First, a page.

# Formal Logic – Necessary & Sufficient?

One of the major concepts to understand on the LSAT is the use of formal logic. Formal logic is found predominantly in the Analytical Reasoning section of the LSAT, but it is also found in the Logical Reasoning section in inference questions and assumption questions.

Formal logic is founded on the understanding of necessary and sufficient assumptions. A necessary assumption is something that MUST be true, whereas a sufficient assumption is something that COULD be true. Formal logic is the use of rules to make deductions.

In the Analytical Reasoning section of the LSAT you want to diagram formal logic and necessary/sufficient problems. For If—then statements you want to diagram them as:

If A then B:         A —–> B

The left side of the arrow (A) is the sufficient condition, and then right side of the arrow is the necessary condition (B). Thus, it is possible for A to happen (although it doesn’t have to happen), but if A does happen then B MUST happen as well.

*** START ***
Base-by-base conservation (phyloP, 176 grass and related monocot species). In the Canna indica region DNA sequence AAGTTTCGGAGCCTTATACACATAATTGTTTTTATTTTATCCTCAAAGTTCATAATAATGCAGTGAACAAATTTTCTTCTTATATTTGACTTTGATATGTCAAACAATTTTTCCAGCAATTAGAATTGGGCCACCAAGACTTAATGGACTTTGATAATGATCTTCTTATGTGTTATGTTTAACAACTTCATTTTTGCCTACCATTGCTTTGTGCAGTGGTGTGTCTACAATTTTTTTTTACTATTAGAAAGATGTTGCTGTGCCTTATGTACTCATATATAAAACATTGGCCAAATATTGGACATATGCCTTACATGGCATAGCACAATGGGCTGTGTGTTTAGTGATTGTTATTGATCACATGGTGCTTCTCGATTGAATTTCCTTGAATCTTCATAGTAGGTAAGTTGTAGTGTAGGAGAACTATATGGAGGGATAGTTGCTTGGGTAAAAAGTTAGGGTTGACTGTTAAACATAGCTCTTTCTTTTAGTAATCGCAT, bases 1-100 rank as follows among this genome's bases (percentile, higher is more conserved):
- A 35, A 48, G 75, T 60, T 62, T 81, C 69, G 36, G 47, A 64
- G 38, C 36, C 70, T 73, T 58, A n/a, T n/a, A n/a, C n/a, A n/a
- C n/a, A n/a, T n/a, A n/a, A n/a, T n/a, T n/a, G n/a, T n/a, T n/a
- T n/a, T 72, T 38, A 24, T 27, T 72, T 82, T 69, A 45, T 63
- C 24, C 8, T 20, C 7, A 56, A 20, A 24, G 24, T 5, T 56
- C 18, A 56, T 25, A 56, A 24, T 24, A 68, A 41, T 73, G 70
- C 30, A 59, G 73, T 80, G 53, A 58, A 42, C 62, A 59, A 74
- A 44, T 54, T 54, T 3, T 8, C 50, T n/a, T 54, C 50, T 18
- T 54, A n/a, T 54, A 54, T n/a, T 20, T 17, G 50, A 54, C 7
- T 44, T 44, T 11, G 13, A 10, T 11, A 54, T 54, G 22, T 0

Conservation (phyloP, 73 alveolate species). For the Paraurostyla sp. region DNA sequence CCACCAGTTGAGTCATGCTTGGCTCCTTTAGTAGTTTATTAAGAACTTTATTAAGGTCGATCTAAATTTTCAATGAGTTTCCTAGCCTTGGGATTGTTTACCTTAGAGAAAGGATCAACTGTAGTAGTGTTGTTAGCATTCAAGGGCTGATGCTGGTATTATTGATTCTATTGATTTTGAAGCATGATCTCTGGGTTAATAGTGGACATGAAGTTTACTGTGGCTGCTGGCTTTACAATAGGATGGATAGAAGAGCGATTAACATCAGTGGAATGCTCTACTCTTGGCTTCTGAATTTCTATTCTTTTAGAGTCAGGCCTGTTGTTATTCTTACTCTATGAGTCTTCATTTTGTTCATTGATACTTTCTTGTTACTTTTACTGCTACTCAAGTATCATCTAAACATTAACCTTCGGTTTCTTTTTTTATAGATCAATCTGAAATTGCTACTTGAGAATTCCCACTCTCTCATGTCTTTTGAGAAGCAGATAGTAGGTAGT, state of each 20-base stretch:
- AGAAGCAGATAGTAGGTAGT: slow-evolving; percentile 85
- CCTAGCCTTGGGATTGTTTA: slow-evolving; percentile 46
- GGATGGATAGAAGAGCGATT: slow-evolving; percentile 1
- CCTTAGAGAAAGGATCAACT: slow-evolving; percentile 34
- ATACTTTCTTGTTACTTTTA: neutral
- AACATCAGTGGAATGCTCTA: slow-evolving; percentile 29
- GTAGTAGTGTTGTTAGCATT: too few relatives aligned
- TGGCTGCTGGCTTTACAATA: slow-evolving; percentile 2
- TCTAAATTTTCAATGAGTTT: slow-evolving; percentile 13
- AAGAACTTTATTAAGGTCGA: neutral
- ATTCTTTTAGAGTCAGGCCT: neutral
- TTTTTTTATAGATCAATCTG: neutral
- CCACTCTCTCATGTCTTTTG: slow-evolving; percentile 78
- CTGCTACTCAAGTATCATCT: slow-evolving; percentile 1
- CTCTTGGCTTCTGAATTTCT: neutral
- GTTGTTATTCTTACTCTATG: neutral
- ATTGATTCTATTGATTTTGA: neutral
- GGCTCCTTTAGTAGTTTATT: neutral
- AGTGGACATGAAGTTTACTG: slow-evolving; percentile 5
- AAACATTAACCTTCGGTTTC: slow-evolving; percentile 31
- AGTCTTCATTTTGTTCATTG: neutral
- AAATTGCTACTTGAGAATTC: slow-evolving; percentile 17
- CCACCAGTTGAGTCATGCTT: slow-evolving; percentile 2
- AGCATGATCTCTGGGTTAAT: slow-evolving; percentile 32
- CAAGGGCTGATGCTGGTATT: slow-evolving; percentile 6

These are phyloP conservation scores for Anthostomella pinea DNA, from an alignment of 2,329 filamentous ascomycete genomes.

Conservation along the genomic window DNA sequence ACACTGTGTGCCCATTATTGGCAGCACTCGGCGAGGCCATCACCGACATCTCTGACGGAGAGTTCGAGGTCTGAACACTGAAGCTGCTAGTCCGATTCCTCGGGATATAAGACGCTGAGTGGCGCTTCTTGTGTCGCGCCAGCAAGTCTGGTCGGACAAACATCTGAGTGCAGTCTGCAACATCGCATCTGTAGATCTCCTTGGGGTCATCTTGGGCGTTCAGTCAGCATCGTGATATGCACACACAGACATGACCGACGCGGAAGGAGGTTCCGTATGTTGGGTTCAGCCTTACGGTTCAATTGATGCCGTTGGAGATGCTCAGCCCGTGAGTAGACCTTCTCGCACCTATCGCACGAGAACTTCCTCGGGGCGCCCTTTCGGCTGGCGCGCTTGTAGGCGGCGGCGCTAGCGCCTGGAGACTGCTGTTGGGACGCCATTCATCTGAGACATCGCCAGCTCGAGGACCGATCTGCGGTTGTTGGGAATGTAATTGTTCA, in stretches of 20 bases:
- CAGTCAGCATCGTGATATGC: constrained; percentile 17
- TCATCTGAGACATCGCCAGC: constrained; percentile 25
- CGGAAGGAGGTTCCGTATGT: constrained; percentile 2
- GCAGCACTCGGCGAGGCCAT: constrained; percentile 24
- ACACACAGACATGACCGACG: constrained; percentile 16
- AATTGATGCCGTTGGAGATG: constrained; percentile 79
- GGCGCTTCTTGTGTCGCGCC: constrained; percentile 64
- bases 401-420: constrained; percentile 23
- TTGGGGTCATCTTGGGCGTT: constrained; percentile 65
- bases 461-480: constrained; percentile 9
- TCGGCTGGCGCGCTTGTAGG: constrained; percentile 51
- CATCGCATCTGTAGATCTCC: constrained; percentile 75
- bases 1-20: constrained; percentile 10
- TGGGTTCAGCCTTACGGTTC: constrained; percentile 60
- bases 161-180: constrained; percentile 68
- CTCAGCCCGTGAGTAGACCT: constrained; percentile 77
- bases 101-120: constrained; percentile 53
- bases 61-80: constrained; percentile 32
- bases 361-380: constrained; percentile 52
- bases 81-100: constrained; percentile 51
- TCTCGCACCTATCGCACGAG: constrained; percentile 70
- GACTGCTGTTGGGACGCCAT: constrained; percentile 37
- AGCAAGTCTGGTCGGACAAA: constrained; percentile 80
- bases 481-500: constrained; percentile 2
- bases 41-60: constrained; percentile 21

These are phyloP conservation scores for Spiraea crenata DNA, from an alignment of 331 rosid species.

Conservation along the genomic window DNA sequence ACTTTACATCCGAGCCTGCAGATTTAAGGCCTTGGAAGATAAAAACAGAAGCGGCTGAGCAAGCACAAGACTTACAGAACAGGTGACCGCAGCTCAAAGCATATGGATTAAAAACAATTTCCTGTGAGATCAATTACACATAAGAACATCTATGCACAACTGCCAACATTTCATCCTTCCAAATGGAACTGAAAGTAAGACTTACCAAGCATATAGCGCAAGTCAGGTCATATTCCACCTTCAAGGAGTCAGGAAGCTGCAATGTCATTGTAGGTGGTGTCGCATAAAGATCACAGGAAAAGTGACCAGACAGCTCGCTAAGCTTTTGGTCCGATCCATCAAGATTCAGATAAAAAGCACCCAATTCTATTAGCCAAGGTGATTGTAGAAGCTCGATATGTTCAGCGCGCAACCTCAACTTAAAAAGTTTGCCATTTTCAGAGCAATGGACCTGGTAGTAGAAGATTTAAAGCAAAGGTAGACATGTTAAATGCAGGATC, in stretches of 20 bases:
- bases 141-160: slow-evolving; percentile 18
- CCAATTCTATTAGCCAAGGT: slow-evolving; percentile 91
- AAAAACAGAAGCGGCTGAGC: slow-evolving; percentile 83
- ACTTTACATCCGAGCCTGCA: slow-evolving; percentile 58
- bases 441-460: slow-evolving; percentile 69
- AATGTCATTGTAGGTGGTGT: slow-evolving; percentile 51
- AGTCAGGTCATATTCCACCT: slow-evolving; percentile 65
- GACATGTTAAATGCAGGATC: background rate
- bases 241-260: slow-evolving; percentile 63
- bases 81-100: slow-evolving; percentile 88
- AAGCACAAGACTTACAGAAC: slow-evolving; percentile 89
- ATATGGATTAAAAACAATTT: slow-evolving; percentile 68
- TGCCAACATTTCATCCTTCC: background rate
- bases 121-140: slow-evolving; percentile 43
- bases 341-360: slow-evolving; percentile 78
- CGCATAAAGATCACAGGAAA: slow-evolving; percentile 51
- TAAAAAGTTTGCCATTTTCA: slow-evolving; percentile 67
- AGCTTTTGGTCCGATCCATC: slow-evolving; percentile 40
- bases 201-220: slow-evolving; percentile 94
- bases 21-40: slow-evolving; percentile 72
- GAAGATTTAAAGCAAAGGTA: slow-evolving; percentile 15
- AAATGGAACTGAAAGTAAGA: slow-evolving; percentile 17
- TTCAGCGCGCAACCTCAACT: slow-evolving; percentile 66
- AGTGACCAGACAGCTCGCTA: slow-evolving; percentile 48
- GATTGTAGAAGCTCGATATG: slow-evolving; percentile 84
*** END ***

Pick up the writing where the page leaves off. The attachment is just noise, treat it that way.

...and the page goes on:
When you have a conditional statement you can also write the if—–then statement’s contra-positive. A contra-positive is just a further deduction that can be made from a conditional statement. To do this you will negate both terms and then flip them to the other side of the arrow.

If A then B:      ~B —-> ~A

Other Examples:

1) If not X then Y:      ~X —–> Y     OR     ~Y —–> X

2) if not S then not T:    ~S —-> ~T    OR    T —-> S

Another common type of formal logic seen on the LSAT is the “only if” statement.  For example, A only if B. Only if means that if A does happen then B must also happen. That means that:

A only if B can be rewritten as: if A then B:     A—–> B

Once again the contra-positive would be ~B —-> ~A

Another common type of formal logic seen on the LSAT is the “if and only if” and “if but only if” statements. “If and only If” is a bi-conditional logical connective between statements. This means that the truth of one of these statements requires the reverse to also be true. For example:

A if but only if B can be written as: if A then B AND if B then A:      A <—–> B

The contra-positive would be: ~A <—–> ~B

Also, the phrase “if and only if” means the same thing as “if but only if” in terms of formal logic and would be written the same way as the above example.

***”~” means NOT ***